Nordic border checks spark special EU meeting

The Local Denmark
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Nordic border checks spark special EU meeting
EU's asylum and migration minister Dimitris Avramopoulos (right) with Sweden's Migration Minister Morgan Johansson. Photo: Jonas Ekströmer/TT

Swedish, Danish and German migration officials have been summoned to an emergency meeting in Brussels on Wednesday after both Scandinavian countries toughened border checks.


The talks were ordered by the EU's asylum and migration minister Dimitris Avramopoulos after Sweden introduced mass identity checks on its border with Denmark for the first time in 50 years on Monday, with Denmark later toughening controls on people arriving in the Nordic country from Germany.
"The goal of this meeting is to improve coordination between the concerned countries in order to ensure better management of the migratory pressure," European Commission spokesman Margaritis Schinas said on Tuesday.

The discussions will involve Swedish migration minister Morgan Johansson, Danish immigration minister Inger Støjberg and Ole Schroder, a German interior ministry official, said the Commission, the executive arm of the 28-nation European Union.
Jonathan Holst, press secretary for Johansson, confirmed to Swedish broadcaster SVT on Tuesday afternoon that the Swede would be travelling to Brussels the following day. But he suggested that people should not be alarmed by the hastily organised meeting.
"That's right, we will go there tomorrow. It feels quite natural. They want to update themselves on the developments and stay informed about the various measures," he told the network.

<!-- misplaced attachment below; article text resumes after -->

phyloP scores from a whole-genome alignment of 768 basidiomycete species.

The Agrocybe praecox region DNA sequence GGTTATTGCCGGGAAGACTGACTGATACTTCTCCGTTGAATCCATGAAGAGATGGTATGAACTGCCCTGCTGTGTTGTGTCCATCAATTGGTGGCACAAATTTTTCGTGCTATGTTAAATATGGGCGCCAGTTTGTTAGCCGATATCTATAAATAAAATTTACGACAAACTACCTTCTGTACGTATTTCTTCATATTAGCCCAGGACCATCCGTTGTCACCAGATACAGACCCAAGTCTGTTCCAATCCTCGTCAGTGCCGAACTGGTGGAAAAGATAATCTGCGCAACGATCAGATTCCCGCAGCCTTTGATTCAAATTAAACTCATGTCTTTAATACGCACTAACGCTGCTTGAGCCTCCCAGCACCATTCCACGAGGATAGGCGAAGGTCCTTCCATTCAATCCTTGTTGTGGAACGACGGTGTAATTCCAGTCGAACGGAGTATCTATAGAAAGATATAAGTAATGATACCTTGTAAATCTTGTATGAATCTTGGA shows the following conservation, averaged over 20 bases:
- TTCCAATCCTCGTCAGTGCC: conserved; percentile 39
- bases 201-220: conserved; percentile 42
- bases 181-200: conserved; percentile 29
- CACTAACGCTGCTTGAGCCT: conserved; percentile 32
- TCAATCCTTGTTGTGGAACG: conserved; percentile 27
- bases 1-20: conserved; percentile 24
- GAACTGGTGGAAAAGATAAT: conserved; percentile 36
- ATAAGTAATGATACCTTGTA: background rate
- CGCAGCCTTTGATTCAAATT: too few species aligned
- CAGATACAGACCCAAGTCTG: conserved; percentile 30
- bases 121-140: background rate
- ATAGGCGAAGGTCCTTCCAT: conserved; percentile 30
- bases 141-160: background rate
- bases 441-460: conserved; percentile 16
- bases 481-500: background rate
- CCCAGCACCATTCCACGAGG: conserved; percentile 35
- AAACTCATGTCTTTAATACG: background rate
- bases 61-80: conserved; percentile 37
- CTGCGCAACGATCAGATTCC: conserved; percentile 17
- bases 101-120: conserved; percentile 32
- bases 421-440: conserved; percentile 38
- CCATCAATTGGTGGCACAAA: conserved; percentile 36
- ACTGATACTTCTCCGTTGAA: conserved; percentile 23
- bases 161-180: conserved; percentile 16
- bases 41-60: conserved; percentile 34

However the AFP news agency reported that Brussels was studying the legality of the actions, which include new Swedish measures requiring travellers between Denmark and Sweden to show their ID cards, driving licences or passports.
The changes are aimed at keeping out undocumented refugees and come after Sweden, which has taken in more asylum seekers per capita than any other European nation, said it could no longer cope with the unregulated flow of new arrivals at the end of 2015.
Just hours after the initiative got under way on Monday, Denmark announced that it was introducing tougher controls on its frontier with Germany as a direct result of Sweden's decision.
"When other Nordic countries seal their borders it can have major consequences for Denmark," Danish Prime Minister Lars Løkke Rasmussen told reporters in Copenhagen.
"It can lead to more asylum seekers," he added.
Stockholm and Copenhagen both informed the European Commission about the new measures they adopted.
"It appears to be a situation covered by the rules," commission spokeswoman Tove Ernst told AFP when asked about Denmark's move. "We will closely monitor the situation."
The refugee crisis has been a major point of contention between Sweden and Denmark. Sweden took in over 160,000 asylum seekers in 2015, while Denmark has received just 18,000.


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